Critic Consensus: Hostiles benefits from stunning visuals and a solid central performance from Christian Bale, both of which help elevate its uneven story.
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Critic Reviews for Hostiles
The journey is beautifully shot by cinematographer Masanobu Takayanagi, but Bale's genius is wasted-he's often resigned to looking sullen and straining to recite the clunky dialogue.
It offers shreds of hope, something we can cling to even now.
By turns deliberative and chaotic, brutal and merciful, definitely bleak and just maybe hopeful, Hostiles could have ended with its penultimate scene, but it would have been a very different movie.
Bale does outstanding work, revealing unexpected depths of intelligence and sensitivity.
Audience Reviews for Hostiles
I really, really wish the movie had the guts to seriously reckon with that great D.H. Lawrence quote that opens the movie. Unfortunately the movie is just bleak and nihilistic until it's sudden and out of place happy ending.
An intelligent Western for these modern times, Scott Cooper takes a hard and introspective look at the human heart and what, if anything, is necessary to make forgiveness and moving on possible when dirty history points to nothing else but slaughter to the last soul. A fabled Indian killer is commanded to escort an old enemy home to die is the simple synopsis but there are many more crisscrossed lines of hate between here and there. Cooper and his actors, all more than capable, deliver the goods for a thought provoking evening at the flickers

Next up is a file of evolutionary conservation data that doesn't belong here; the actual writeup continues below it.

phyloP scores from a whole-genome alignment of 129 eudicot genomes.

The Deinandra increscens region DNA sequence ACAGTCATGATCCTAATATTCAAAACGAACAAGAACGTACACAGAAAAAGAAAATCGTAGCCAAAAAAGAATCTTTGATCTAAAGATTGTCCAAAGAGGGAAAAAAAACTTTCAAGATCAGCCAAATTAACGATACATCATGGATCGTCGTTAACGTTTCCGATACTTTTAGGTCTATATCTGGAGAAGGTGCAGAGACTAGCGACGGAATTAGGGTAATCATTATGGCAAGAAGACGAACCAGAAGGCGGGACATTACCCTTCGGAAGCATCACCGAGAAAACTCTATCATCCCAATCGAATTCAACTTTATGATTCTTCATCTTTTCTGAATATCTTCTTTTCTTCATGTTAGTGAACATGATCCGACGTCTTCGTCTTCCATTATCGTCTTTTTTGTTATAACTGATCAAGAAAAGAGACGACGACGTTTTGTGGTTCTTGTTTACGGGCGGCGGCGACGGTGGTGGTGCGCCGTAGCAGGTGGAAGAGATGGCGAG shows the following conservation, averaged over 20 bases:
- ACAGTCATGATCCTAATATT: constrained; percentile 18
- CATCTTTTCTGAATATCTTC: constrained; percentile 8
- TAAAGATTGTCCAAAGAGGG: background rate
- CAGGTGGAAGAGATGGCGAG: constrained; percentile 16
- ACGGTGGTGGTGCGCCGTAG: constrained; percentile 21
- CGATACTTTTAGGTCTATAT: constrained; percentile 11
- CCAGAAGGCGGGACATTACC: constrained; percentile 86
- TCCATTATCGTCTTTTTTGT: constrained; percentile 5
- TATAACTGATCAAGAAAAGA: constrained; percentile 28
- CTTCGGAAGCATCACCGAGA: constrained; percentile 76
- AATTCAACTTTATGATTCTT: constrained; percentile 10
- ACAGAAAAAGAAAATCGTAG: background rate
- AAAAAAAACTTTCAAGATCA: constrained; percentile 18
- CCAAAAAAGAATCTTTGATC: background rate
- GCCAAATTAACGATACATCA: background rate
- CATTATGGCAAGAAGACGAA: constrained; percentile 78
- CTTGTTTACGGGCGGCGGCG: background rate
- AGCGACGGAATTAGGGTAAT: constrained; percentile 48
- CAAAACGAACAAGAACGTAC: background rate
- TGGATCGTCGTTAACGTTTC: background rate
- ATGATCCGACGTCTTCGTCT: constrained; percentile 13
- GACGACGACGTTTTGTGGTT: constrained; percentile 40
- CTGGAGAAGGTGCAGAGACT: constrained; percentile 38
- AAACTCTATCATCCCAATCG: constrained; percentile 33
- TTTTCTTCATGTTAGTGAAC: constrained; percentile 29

Well they don't make these anymore. "Cavalry movies" are a sub-genre of the larger Western genre. They were immensely popular from the 1940's through the early 60's. They revolved around the Indian Wars of the late nineteenth century, when the US Army moved to subjugate the remaining tribes living in the plains territories. The ideal force to pursue them was horse cavalry, hence the name of the genre. These movies revolved around the early stages when these conflicts were a bit more even, before infantry and artillery arrived and the destruction of the American Bison forced the remaining plains Indians into reservations. Cavalry films blended Westerns with war film and could be surprisingly reflective for their era. At its worst, grudging respect was given for native tenacity and Sioux martial prowess. And at its best, outright sympathy for a disappearing way of life could be coupled with frustration at Washington's often incompetent conduct, as was seen in John Ford's "Cavalry trilogy." It is considered a mostly dead genre, disappearing with Vietnam, modern revisionist views of Native Americans, and the changing nature of the American film industry in the wake of the collapse of the Golden Age studio system. The most recent major entry was Dances with Wolves which was an outright subversion of the genre, and Geronimo: An American Legend which attempted some commentary of its own. But it never quite got the full post-modern deconstruction that gunslinger Westerns received in the form of Clint Eastwood's Unforgiven or the Civil War Western received in Ang Lee's Ride with the Devil. Yet that is what we get in Hostiles - a long hard look at a bygone era of film and it's unafraid to remain sympathetic to both sides. The plot centers on a decorated US Cavalry Captain (Christian Bale) who is tasked with the escort of a dying Cheyenne war chief (Wes Studi) and his family to their tribal lands. This is complicated by the fact that both are former bitter enemies. Along the way they fight with rogue Comanche and pick up a homesteader (Rosamund Pike), whose family they have slaughtered. Hostiles is a glacially-paced film with the wide vistas and quiet reflection you'd imagine from the description I have just given you. But it goes further with many of the characters being echoes of the stereotypes seen in the Westerns of yore. Many of them clearly suffer from PTSD and are breaking under the weight of their own guilt. And most simply want to die with some amount of dignity. The performances are all amazing, Bale and Pike's efforts being particularly noteworthy as both give earnest glimpses at survivor's guilt. But the supporting performances also floored me. Wes Studi, Ben Foster, Rory Cochrane, and Jesse Plemons all have their moments and subvert the stereotypes that lesser movies would have them inhabit. Hostiles has a minimalist score and steady cinematography in addition to decent writing. The last act goes a bit too far in its effort to eliminate characters - it does resemble a horror body count film by the end. Take from that what you will. This is not for everyone, but I'd imagine most of my friends would get something out of it. Older audiences in my theater expecting a friendly western came out quite horrified. So that means you should go see it.
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